Describe your role in no more than 100 words.
I lead on product development and strategy, working with the engineering, marketing and customer support team to continually improve Float. We’ve already integrated with three major accountancy software packages; it’s my job to decide what our next target is for maximum results.
Float is a small but growing company, so I personally oversee all recruitment: having the best team around me is critical, and I like having people to learn from.
I’m also responsible for keeping us in the black. A cash flow company must lead by example, after all.
What is it the company does?
Float is an automated cloud-based cash management and forecasting tool that helps businesses keep on top of their cash flow. Float can tell you what you have in the bank today, what you’ll have in three months’ time and six months’ time. It integrates with popular cloud accounting packages like Xero and Quickbooks, so it’s an easy add on.
The joy is you don’t have to be a numbers person to use it; it’s easy to use.
Give us a brief timeline of your career so far – where did you start, how did you move on?
From the mid to late 2000s, I was running a digital agency with a team of five people, and I struggled to manage our cash flow each month. At the same time, I wanted to move from being a service provider to being a product company. Cash flow and financial reporting were my biggest headaches, so I decided to design a solution. That was 2010, when the idea for Float was born.
What do you believe makes a great leader?
Humility, awareness of limits and team dynamics, and a commitment to bringing others along with you are key. Personally, I try to keep energy levels high, renewed, and communicate as clear a vision as possible. Belief against the odds is a huge part of it, especially if you’re a startup.
What has been your biggest challenge in your current position?
There are moments in business when the financial realities can be daunting. However, the biggest challenge I’ve faced while running Float has been changes in the team.
Saying goodbye to great colleagues who had also become great friends hasn’t been easy. In a small team you feel every departure, and arrival, keenly. That’s why I place great importance on hiring the best people and keeping them.
How do you alleviate the stress that comes with your job?
We’ve simplified our workflow by using cloud-based technology, so the more tedious parts of running a business are much less labour intensive. We work on google docs and dropbox, we use Expensify for all receipts and payments and Trello for project management. Anything that saves times and minimises administration will always get a look in from me.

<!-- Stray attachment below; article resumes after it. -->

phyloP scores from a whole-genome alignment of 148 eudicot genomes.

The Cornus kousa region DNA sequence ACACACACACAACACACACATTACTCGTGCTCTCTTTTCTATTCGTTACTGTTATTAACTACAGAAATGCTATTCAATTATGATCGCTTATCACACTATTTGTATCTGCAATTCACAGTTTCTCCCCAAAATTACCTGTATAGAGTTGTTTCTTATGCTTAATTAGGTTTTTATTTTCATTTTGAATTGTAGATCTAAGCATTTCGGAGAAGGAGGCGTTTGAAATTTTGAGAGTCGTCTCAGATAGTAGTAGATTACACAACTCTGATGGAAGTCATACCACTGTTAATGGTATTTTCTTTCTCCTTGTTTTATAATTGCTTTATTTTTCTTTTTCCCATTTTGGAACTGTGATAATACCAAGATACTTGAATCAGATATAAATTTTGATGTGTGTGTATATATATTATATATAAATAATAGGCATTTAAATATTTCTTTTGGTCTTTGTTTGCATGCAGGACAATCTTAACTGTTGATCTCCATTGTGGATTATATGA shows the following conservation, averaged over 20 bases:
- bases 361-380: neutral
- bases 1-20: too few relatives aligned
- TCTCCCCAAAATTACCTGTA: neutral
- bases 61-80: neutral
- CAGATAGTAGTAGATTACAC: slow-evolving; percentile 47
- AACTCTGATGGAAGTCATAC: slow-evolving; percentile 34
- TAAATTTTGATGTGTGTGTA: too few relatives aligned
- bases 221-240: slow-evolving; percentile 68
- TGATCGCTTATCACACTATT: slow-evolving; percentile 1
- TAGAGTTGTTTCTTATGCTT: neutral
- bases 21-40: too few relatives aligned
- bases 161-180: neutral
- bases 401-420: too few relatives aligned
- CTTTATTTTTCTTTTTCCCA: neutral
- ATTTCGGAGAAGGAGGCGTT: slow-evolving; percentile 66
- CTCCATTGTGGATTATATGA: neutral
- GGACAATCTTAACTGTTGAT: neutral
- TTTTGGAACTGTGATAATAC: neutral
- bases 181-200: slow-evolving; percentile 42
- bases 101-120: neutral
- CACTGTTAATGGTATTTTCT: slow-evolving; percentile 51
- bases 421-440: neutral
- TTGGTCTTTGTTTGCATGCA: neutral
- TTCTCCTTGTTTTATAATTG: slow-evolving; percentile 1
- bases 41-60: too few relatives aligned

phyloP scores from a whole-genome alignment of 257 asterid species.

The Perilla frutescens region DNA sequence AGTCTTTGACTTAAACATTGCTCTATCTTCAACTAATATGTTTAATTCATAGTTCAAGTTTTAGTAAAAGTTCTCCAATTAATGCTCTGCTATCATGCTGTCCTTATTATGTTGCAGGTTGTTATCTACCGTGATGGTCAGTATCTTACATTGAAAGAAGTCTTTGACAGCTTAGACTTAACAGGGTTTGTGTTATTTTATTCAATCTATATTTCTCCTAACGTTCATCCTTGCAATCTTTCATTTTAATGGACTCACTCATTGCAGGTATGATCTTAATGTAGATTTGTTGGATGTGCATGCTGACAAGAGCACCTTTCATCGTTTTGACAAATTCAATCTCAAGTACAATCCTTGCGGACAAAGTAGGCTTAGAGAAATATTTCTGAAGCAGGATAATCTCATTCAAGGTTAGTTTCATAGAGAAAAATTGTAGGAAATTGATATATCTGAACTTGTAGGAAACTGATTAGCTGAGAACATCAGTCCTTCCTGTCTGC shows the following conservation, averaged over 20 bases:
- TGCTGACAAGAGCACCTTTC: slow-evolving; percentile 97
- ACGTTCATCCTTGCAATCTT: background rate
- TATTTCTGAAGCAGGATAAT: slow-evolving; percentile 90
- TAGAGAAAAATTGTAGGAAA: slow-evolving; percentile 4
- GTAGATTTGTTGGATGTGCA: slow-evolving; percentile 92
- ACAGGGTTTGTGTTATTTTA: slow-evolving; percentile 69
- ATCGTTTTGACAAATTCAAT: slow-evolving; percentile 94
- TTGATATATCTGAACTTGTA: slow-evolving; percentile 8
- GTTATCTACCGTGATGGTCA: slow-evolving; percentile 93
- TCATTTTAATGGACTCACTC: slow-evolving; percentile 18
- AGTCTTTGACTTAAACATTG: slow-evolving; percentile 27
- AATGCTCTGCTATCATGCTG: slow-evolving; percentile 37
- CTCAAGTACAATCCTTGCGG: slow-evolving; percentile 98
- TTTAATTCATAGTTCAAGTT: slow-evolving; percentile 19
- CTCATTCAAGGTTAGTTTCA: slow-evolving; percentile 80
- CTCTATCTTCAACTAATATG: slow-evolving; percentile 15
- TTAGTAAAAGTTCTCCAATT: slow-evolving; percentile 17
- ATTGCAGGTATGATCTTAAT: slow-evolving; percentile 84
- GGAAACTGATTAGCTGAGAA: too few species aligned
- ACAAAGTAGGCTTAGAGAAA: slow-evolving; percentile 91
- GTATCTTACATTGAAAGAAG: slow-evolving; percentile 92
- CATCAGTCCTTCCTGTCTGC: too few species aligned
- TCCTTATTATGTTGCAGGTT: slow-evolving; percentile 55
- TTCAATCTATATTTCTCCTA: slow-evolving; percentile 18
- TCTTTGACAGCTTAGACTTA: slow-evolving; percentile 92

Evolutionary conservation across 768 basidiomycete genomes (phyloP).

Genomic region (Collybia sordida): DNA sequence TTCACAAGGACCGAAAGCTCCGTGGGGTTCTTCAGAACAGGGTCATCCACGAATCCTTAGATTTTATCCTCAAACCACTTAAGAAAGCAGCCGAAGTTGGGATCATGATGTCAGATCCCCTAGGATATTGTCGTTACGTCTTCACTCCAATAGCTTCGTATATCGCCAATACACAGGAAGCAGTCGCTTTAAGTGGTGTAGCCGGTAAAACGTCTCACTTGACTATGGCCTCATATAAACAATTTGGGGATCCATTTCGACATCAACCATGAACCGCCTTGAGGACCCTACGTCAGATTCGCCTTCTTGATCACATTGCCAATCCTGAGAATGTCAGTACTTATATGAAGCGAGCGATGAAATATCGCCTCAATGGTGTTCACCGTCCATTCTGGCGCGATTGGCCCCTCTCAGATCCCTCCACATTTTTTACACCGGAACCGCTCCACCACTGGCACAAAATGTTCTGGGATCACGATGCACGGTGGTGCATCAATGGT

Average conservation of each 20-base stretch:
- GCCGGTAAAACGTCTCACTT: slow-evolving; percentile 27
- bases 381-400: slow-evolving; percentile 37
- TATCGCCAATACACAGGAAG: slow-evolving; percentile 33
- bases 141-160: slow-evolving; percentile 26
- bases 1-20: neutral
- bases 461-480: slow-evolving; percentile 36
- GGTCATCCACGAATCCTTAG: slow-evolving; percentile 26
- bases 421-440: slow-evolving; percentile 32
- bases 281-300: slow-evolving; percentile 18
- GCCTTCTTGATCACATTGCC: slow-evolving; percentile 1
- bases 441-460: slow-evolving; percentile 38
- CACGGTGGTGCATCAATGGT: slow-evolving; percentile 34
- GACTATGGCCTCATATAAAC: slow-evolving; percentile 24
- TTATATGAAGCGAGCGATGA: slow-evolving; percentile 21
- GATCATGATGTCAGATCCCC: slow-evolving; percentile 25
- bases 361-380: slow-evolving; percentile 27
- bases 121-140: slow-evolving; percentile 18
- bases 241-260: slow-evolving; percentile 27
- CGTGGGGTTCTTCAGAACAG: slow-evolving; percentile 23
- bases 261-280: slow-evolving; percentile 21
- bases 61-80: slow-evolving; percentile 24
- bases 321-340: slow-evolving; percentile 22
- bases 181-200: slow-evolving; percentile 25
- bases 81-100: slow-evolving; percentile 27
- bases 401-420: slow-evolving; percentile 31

Outside of work I play golf when I can, and listen to podcasts.
When you were little, what did you want to be when you grew up?
When I was at schooI, I loved anything that got me out of the classroom, I don’t think I’m cut out for normal day to day tasks; I’m much more of a visionary and a starter. I’m a terrible finisher. My wife always has to put the final bolts in the Ikea furniture that I’ve started building at 11pm night.
Any pet hates in the workplace? What do you do about then?
People who have the clicking sound on their phones turned on. Who needs that? In what possible way is it helpful or required?
Where do you see the company in five years time?
A team of 50 people, at least one office in the USA and our own table tennis table. Currently we have to share one.
What advice would you give to an aspiringbusiness leader?
Each year, review the progress you’ve made and congratulate yourself. Remember this progress during any difficult periods - it will put things in perspective and is really helpful.
Get a mentor, or have a regular meeting with someone you can be 100% honest with. My best friend and I have been meeting for a coffee every Friday morning for over 10 years and he gives me direct, unfiltered advice and feedback on anything that is on my mind. Often just having someone to listen to you makes the path ahead much clearer.
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